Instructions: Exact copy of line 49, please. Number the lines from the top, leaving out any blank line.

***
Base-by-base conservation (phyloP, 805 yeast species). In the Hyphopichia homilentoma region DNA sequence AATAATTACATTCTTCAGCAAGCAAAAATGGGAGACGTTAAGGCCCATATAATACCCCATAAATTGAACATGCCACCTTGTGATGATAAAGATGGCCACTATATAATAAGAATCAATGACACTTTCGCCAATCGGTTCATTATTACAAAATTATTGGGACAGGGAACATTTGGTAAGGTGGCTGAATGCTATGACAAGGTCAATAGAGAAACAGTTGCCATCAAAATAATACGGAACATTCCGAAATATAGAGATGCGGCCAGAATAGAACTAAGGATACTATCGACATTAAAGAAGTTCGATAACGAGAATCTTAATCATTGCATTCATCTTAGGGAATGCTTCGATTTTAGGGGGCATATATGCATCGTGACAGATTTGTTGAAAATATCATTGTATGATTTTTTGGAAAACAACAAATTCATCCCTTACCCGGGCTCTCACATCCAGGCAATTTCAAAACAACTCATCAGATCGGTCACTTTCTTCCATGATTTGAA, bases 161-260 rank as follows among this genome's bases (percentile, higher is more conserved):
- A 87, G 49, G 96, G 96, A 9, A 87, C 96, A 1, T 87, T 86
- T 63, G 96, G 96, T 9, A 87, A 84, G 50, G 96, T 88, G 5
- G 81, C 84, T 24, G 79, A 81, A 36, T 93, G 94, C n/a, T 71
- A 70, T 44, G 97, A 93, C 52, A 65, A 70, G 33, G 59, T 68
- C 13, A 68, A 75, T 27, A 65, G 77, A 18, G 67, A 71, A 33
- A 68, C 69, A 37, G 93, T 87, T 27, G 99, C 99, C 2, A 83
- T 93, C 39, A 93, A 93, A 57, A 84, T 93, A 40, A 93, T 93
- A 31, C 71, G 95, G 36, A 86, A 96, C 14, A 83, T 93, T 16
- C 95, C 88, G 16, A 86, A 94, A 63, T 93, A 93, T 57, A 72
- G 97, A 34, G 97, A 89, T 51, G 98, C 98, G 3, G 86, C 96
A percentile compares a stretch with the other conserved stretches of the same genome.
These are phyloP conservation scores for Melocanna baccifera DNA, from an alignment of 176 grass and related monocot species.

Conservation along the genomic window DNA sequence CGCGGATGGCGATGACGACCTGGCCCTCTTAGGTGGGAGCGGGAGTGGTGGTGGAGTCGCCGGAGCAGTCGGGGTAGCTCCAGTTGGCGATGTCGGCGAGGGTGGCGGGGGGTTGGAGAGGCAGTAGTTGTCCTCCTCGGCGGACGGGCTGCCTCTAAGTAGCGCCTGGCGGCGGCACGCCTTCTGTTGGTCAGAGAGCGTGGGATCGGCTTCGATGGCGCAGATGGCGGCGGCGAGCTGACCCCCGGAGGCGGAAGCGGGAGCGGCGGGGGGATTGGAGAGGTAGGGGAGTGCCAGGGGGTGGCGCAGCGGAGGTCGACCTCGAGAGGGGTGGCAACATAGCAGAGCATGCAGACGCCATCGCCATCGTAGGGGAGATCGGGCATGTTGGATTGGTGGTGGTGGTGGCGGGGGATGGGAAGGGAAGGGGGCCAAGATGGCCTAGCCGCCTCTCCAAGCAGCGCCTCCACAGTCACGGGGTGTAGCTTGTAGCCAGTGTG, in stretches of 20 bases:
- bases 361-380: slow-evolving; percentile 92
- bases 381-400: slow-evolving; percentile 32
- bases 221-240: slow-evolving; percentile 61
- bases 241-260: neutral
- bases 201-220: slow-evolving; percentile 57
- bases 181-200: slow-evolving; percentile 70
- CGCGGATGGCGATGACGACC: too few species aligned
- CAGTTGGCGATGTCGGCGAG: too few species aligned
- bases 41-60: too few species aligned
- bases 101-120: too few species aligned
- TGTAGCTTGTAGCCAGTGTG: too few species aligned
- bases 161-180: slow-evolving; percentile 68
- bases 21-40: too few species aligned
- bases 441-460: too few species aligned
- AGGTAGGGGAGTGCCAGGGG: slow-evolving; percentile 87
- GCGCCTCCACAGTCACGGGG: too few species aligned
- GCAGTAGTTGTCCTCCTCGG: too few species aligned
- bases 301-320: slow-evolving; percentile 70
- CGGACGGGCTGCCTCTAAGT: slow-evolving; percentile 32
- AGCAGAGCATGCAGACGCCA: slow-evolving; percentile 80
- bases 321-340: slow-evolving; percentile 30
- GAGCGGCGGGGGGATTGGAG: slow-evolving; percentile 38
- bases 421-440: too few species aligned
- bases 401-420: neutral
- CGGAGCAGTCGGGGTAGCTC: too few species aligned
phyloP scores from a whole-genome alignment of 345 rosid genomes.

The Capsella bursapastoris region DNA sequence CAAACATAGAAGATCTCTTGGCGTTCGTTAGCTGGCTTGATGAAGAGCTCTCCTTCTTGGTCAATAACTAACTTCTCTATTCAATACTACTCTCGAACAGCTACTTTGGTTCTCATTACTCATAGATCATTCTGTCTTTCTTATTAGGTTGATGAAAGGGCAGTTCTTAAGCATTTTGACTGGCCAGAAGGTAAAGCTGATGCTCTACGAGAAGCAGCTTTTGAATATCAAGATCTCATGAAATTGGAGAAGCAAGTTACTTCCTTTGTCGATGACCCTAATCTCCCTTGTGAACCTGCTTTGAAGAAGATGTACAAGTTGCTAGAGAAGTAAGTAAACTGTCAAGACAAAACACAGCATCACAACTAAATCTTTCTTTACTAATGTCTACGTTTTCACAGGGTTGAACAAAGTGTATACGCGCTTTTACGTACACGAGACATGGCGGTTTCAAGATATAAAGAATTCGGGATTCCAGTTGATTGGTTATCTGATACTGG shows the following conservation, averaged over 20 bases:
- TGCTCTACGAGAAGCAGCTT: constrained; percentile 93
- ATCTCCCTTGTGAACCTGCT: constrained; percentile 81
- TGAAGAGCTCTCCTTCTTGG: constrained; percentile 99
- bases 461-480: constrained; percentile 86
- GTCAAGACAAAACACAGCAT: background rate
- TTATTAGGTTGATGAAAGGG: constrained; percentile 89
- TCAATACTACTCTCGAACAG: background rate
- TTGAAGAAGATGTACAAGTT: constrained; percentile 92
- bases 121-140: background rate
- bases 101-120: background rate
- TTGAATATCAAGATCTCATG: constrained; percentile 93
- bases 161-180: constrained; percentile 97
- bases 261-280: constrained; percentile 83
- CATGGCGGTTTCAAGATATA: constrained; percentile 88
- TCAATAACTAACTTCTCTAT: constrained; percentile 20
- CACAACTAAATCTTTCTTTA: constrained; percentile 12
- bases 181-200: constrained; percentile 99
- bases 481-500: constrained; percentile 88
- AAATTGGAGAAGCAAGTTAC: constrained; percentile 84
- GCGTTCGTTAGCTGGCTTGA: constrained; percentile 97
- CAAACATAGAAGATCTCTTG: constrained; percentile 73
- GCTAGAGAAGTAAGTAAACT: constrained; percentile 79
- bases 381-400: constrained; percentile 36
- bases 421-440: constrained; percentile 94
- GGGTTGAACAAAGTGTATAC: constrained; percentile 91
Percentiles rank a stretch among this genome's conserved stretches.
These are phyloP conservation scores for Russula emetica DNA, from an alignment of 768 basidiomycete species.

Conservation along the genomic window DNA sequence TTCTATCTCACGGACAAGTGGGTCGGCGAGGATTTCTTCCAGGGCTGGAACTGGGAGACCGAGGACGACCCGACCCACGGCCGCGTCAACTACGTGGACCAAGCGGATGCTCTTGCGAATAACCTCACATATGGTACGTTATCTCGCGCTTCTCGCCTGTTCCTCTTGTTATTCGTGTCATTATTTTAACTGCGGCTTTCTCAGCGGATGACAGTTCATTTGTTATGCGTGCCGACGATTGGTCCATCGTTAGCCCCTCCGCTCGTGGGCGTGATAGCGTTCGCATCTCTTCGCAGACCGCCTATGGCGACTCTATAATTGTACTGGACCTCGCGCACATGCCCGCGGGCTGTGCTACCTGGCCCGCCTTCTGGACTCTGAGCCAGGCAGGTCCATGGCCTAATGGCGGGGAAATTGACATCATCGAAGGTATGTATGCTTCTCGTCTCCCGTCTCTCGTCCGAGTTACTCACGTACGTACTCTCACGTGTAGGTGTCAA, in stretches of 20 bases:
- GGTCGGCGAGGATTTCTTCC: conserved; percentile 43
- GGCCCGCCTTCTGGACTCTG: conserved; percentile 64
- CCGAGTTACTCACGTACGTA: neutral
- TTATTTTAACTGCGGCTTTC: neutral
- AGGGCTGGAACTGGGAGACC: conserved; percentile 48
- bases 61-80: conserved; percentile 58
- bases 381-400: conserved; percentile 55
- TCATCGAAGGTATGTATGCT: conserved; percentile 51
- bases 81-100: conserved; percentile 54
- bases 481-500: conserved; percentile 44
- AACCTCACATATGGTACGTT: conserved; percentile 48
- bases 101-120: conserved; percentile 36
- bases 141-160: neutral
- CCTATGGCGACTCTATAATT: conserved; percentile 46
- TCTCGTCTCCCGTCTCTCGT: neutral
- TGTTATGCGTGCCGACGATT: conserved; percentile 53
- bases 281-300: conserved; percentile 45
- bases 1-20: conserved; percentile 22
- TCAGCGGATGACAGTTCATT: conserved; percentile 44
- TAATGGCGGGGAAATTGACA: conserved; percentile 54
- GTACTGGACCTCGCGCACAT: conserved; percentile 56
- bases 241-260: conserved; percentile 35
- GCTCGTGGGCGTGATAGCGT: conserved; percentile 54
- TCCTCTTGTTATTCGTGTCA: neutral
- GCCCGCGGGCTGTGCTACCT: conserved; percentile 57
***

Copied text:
- TTGAAGAAGATGTACAAGTT: constrained; percentile 92